Also, sometimes people get dealt a crappy hand (no, I don't believe that everything happens for a reason). But there is always the next hand. Now, I am more accepting, or at least more resigned to much of this. The stuff I have figured out over the course of recent years has helped ground me, and has provided me with some genuine contentment that I honestly didn't have in the past.
With this in mind, I've accumulated what I call my truths, distilled and refined over the past couple of decades of my life, about business, health, and happiness and a bunch of other topics.
Read my truths here.
To date, I've invested in about 50 startups; seven have so far had successful 'exits'. I've been chairman and lead investor in two startups that have been acquired by Fortune 500 companies: Internet retailer BUYSEASONS, which owned and managed the largest retailer of costumes in the world, BuyCostumes.com (sold to Liberty Media in 2006), and ModernMed, a healthcare services company, which was sold to DaVita in 2012.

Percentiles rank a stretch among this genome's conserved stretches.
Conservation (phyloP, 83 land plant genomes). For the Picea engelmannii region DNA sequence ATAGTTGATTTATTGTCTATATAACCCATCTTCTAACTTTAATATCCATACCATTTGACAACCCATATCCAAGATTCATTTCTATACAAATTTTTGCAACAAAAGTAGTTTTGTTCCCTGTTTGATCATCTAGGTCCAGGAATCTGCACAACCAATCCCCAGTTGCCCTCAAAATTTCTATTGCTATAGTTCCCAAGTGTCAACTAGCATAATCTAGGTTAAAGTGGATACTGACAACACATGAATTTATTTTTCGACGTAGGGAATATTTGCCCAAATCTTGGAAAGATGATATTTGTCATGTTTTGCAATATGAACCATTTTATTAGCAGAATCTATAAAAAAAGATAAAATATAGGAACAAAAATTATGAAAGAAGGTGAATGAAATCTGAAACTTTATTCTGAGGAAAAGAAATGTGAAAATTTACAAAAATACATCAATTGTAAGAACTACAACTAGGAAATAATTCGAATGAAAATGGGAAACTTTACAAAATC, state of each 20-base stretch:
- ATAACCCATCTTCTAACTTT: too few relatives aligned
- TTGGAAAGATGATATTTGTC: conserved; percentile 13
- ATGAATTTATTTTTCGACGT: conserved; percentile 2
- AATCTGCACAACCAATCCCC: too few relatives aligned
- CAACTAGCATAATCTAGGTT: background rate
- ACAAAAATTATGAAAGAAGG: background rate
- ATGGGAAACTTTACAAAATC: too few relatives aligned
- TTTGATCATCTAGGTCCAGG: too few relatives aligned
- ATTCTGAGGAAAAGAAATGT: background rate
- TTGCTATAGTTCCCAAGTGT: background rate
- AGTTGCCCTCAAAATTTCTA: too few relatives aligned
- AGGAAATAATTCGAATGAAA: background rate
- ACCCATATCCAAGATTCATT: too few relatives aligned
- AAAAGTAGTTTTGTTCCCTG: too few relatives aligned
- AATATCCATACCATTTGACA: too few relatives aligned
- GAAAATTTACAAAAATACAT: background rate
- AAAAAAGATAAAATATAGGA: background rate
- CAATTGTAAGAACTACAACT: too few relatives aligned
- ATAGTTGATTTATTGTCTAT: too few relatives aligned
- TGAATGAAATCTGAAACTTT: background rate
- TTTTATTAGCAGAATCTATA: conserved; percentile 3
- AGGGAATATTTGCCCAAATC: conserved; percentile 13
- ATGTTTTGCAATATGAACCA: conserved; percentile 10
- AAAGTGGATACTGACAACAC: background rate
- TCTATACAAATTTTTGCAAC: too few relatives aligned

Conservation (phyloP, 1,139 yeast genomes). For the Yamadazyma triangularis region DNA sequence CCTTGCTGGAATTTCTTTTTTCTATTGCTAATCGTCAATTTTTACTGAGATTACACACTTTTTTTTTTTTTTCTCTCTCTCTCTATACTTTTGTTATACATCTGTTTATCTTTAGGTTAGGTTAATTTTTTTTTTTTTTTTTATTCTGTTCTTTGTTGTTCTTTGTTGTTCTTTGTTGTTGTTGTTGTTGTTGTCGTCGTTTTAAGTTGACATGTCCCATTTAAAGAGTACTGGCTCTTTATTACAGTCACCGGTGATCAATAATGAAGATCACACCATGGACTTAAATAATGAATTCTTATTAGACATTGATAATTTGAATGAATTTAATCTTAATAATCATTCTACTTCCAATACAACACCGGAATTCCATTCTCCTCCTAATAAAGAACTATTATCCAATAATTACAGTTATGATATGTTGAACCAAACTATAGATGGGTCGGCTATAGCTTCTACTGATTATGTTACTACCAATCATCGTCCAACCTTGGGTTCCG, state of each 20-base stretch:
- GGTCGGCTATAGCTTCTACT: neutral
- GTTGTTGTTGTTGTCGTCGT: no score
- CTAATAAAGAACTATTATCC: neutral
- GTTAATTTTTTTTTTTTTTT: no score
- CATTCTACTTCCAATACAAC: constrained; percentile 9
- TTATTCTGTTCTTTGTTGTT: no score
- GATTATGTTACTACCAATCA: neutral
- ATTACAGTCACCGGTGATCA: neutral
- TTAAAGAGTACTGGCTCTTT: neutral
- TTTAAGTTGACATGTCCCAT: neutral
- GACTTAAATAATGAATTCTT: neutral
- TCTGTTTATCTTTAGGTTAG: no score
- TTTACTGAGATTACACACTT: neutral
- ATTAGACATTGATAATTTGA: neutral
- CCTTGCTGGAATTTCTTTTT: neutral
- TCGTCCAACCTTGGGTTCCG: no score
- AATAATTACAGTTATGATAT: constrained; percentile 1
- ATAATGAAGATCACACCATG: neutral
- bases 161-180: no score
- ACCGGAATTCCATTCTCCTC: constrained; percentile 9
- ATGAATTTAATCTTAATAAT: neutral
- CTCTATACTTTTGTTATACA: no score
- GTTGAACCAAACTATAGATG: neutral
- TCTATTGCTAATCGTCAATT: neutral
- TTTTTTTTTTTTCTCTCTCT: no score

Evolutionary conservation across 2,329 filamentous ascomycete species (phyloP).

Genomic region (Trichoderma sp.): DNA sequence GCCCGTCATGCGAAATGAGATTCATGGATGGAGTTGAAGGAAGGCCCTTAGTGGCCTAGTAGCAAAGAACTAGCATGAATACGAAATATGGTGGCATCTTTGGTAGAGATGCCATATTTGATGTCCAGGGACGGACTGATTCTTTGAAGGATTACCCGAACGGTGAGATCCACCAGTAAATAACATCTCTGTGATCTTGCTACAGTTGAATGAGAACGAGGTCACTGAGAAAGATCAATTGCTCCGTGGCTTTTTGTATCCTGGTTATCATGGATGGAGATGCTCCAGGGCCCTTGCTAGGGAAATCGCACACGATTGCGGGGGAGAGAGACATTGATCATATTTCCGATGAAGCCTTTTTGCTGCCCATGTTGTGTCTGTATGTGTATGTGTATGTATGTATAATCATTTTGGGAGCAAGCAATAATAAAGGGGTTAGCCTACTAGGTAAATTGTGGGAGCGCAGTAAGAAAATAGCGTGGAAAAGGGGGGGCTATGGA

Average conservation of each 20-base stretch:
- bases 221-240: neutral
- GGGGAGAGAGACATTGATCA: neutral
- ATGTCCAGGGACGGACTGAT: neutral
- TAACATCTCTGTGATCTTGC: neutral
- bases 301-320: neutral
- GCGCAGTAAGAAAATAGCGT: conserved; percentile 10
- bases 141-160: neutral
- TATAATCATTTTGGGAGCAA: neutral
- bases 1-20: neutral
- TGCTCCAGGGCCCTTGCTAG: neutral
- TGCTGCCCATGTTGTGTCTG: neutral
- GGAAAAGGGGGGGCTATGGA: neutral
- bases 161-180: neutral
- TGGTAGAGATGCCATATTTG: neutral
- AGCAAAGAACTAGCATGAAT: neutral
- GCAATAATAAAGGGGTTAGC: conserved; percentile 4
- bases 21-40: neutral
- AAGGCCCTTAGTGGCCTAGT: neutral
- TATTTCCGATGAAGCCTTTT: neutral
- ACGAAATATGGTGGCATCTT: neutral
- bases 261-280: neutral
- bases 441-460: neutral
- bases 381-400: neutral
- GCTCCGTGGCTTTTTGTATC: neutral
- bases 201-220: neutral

Read more about my investments here.
From the Blog
The Rusinow Family Foundation was founded in 2000. So far we've donated close to a million dollars, although currently the foundation is less active. See more about what we've done here.